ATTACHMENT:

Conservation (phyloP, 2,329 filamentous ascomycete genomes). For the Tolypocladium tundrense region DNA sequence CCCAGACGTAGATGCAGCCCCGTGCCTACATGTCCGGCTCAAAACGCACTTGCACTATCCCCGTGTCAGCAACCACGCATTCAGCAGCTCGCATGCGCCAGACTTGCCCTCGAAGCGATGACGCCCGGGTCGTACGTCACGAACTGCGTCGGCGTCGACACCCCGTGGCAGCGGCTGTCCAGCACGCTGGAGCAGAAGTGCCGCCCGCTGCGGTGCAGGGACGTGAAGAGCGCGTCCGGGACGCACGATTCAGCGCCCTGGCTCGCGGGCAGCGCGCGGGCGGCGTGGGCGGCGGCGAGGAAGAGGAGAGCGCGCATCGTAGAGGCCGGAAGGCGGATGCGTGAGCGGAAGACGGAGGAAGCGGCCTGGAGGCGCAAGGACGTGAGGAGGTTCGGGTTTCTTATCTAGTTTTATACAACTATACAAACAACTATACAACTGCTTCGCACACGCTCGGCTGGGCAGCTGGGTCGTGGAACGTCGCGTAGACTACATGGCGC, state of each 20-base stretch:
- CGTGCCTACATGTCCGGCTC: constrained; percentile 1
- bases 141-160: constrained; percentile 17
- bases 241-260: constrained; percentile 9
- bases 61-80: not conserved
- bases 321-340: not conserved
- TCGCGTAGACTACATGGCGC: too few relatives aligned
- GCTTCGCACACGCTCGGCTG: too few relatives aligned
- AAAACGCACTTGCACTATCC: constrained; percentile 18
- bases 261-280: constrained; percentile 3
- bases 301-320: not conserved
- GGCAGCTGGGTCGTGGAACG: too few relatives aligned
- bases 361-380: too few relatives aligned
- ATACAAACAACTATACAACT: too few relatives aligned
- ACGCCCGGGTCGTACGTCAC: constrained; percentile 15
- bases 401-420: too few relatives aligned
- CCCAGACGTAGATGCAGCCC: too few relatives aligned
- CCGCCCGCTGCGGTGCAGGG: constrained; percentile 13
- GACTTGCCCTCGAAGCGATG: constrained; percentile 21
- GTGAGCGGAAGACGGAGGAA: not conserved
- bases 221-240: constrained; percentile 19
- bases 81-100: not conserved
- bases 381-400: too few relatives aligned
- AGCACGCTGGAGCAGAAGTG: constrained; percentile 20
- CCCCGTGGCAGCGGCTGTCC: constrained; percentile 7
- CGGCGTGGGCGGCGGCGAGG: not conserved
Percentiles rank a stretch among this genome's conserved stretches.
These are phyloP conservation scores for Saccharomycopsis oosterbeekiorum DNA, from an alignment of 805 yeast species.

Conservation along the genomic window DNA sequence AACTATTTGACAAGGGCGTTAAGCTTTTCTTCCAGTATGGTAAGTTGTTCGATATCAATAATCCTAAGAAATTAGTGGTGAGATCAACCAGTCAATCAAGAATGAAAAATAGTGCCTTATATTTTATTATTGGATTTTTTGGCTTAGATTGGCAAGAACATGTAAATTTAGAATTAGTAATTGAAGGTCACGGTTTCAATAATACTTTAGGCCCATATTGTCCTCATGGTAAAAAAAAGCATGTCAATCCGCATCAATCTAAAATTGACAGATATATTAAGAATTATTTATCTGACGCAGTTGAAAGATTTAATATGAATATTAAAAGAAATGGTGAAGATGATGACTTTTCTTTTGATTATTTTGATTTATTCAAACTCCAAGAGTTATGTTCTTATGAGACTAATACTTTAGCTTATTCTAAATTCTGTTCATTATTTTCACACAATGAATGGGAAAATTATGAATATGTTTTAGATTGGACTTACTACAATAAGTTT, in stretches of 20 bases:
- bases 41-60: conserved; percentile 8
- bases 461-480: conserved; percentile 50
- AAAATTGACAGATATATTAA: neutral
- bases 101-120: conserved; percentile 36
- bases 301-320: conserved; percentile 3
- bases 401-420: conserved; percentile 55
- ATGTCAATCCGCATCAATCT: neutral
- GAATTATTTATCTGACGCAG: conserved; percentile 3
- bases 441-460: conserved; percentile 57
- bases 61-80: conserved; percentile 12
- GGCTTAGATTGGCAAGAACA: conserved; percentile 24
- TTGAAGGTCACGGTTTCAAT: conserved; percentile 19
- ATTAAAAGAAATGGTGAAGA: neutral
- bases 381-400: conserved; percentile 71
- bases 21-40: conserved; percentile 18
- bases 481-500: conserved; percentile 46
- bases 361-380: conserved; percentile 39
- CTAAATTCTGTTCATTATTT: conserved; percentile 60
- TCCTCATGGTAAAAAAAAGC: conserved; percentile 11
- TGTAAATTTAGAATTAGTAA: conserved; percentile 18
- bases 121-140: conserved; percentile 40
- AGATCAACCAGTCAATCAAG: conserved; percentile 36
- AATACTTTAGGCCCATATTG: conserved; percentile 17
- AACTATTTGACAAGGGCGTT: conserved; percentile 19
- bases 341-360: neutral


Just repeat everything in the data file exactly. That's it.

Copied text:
Conservation (phyloP, 2,329 filamentous ascomycete genomes). For the Tolypocladium tundrense region DNA sequence CCCAGACGTAGATGCAGCCCCGTGCCTACATGTCCGGCTCAAAACGCACTTGCACTATCCCCGTGTCAGCAACCACGCATTCAGCAGCTCGCATGCGCCAGACTTGCCCTCGAAGCGATGACGCCCGGGTCGTACGTCACGAACTGCGTCGGCGTCGACACCCCGTGGCAGCGGCTGTCCAGCACGCTGGAGCAGAAGTGCCGCCCGCTGCGGTGCAGGGACGTGAAGAGCGCGTCCGGGACGCACGATTCAGCGCCCTGGCTCGCGGGCAGCGCGCGGGCGGCGTGGGCGGCGGCGAGGAAGAGGAGAGCGCGCATCGTAGAGGCCGGAAGGCGGATGCGTGAGCGGAAGACGGAGGAAGCGGCCTGGAGGCGCAAGGACGTGAGGAGGTTCGGGTTTCTTATCTAGTTTTATACAACTATACAAACAACTATACAACTGCTTCGCACACGCTCGGCTGGGCAGCTGGGTCGTGGAACGTCGCGTAGACTACATGGCGC, state of each 20-base stretch:
- CGTGCCTACATGTCCGGCTC: constrained; percentile 1
- bases 141-160: constrained; percentile 17
- bases 241-260: constrained; percentile 9
- bases 61-80: not conserved
- bases 321-340: not conserved
- TCGCGTAGACTACATGGCGC: too few relatives aligned
- GCTTCGCACACGCTCGGCTG: too few relatives aligned
- AAAACGCACTTGCACTATCC: constrained; percentile 18
- bases 261-280: constrained; percentile 3
- bases 301-320: not conserved
- GGCAGCTGGGTCGTGGAACG: too few relatives aligned
- bases 361-380: too few relatives aligned
- ATACAAACAACTATACAACT: too few relatives aligned
- ACGCCCGGGTCGTACGTCAC: constrained; percentile 15
- bases 401-420: too few relatives aligned
- CCCAGACGTAGATGCAGCCC: too few relatives aligned
- CCGCCCGCTGCGGTGCAGGG: constrained; percentile 13
- GACTTGCCCTCGAAGCGATG: constrained; percentile 21
- GTGAGCGGAAGACGGAGGAA: not conserved
- bases 221-240: constrained; percentile 19
- bases 81-100: not conserved
- bases 381-400: too few relatives aligned
- AGCACGCTGGAGCAGAAGTG: constrained; percentile 20
- CCCCGTGGCAGCGGCTGTCC: constrained; percentile 7
- CGGCGTGGGCGGCGGCGAGG: not conserved
Percentiles rank a stretch among this genome's conserved stretches.
These are phyloP conservation scores for Saccharomycopsis oosterbeekiorum DNA, from an alignment of 805 yeast species.

Conservation along the genomic window DNA sequence AACTATTTGACAAGGGCGTTAAGCTTTTCTTCCAGTATGGTAAGTTGTTCGATATCAATAATCCTAAGAAATTAGTGGTGAGATCAACCAGTCAATCAAGAATGAAAAATAGTGCCTTATATTTTATTATTGGATTTTTTGGCTTAGATTGGCAAGAACATGTAAATTTAGAATTAGTAATTGAAGGTCACGGTTTCAATAATACTTTAGGCCCATATTGTCCTCATGGTAAAAAAAAGCATGTCAATCCGCATCAATCTAAAATTGACAGATATATTAAGAATTATTTATCTGACGCAGTTGAAAGATTTAATATGAATATTAAAAGAAATGGTGAAGATGATGACTTTTCTTTTGATTATTTTGATTTATTCAAACTCCAAGAGTTATGTTCTTATGAGACTAATACTTTAGCTTATTCTAAATTCTGTTCATTATTTTCACACAATGAATGGGAAAATTATGAATATGTTTTAGATTGGACTTACTACAATAAGTTT, in stretches of 20 bases:
- bases 41-60: conserved; percentile 8
- bases 461-480: conserved; percentile 50
- AAAATTGACAGATATATTAA: neutral
- bases 101-120: conserved; percentile 36
- bases 301-320: conserved; percentile 3
- bases 401-420: conserved; percentile 55
- ATGTCAATCCGCATCAATCT: neutral
- GAATTATTTATCTGACGCAG: conserved; percentile 3
- bases 441-460: conserved; percentile 57
- bases 61-80: conserved; percentile 12
- GGCTTAGATTGGCAAGAACA: conserved; percentile 24
- TTGAAGGTCACGGTTTCAAT: conserved; percentile 19
- ATTAAAAGAAATGGTGAAGA: neutral
- bases 381-400: conserved; percentile 71
- bases 21-40: conserved; percentile 18
- bases 481-500: conserved; percentile 46
- bases 361-380: conserved; percentile 39
- CTAAATTCTGTTCATTATTT: conserved; percentile 60
- TCCTCATGGTAAAAAAAAGC: conserved; percentile 11
- TGTAAATTTAGAATTAGTAA: conserved; percentile 18
- bases 121-140: conserved; percentile 40
- AGATCAACCAGTCAATCAAG: conserved; percentile 36
- AATACTTTAGGCCCATATTG: conserved; percentile 17
- AACTATTTGACAAGGGCGTT: conserved; percentile 19
- bases 341-360: neutral